With a passionate desire to inspire younger generations, Candy hopes to encourage them to embrace their artistic talents. She urges them to pick up a paintbrush or a coloured pencil and express themselves through art, just as she does. By sharing their artistic abilities, Candy believes that the younger generation can make their voices heard and contribute to the rich artistic legacy of their community.

Celebrate Indigenous cultures at Carnegie Community Centre street party on National Indigenous Peoples Day on June 21, 1pm to 4pm

We invite the public to commemorate National Indigenous Peoples Day by joining in the Carnegie Community Centre celebrations starting at 1pm at the 400 block of Main Street.

Main Street, between East Hastings and East Pender, will be closed for the celebration, offering a stage for cultural performances, community organization table, and opportunities for the public from all over Vancouver and the DTES to gather and celebrate together. 

There will be a variety of giveaways and performances – including crafts, medicines, smudging, and pop-up performances from Muttdog, Carnegie’s lexwst’i:lem drum group, Big Drum with John Sam, dancer Larissa Healey, and more cultural sharing performances.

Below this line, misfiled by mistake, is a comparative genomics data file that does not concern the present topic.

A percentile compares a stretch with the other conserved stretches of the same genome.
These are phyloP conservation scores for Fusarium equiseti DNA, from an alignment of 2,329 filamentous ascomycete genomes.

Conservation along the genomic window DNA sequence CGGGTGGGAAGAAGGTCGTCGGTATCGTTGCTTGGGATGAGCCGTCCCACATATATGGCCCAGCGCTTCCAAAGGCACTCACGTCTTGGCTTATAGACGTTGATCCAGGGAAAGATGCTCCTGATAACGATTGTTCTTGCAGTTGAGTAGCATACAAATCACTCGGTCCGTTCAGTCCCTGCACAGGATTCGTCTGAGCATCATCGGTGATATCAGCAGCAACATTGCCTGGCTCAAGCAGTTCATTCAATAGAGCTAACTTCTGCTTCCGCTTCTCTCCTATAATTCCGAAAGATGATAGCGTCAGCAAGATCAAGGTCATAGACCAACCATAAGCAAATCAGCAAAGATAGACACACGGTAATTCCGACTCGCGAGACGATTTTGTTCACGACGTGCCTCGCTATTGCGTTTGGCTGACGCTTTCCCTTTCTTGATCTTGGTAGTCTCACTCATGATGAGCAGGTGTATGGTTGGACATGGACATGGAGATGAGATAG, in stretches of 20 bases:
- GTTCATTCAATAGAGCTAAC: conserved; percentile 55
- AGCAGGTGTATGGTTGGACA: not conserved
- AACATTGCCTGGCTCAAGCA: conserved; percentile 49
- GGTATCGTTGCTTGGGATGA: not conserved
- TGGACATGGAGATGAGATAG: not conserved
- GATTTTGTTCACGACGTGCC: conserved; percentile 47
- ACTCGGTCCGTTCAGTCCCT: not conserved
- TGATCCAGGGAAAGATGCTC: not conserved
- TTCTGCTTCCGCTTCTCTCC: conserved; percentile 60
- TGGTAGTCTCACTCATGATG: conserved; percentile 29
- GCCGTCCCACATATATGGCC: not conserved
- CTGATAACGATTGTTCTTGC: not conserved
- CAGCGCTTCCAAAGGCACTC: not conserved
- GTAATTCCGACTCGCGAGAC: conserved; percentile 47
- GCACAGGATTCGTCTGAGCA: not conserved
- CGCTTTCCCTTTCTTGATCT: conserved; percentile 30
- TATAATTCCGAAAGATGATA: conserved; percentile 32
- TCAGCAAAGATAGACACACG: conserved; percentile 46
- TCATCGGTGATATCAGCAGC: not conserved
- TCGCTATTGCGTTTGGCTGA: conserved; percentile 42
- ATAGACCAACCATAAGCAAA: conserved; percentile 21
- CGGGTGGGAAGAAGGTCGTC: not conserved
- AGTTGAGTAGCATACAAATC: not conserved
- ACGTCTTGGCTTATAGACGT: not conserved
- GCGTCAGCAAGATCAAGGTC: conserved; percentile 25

Learn more about the event

Flags to honour Host Nations and Indigenous Peoples

For the month of June we’re flying 16 Indigenous flags on City Hall’s flag island at 12th Ave and Cambie Street. Flags from the xʷməθkʷəy̓əm (Musqueam) Indian Band, Sḵwx̱wú7mesh (Squamish) Nation, səlilwətaɬ (Tsleil-Waututh) Nation will fly next to the National Indigenous Peoples Day 2023 flag designed by Candace Rose Thomas, in recognition that we are located on these Nations’ traditional, ancestral, and unceded territories.

Additional flags that will fly are:

  • National Indigenous Peoples Day Flag 2022 – original design by Sam McKay
  • Metis Nation Flag
  • Every Child Matters Flag
  • Indian Residential School Survivors Society Flag
  • No More Stolen Sisters Flag Missing and Murdered Indigenous Women and Girls Flag (original design by Skundaal)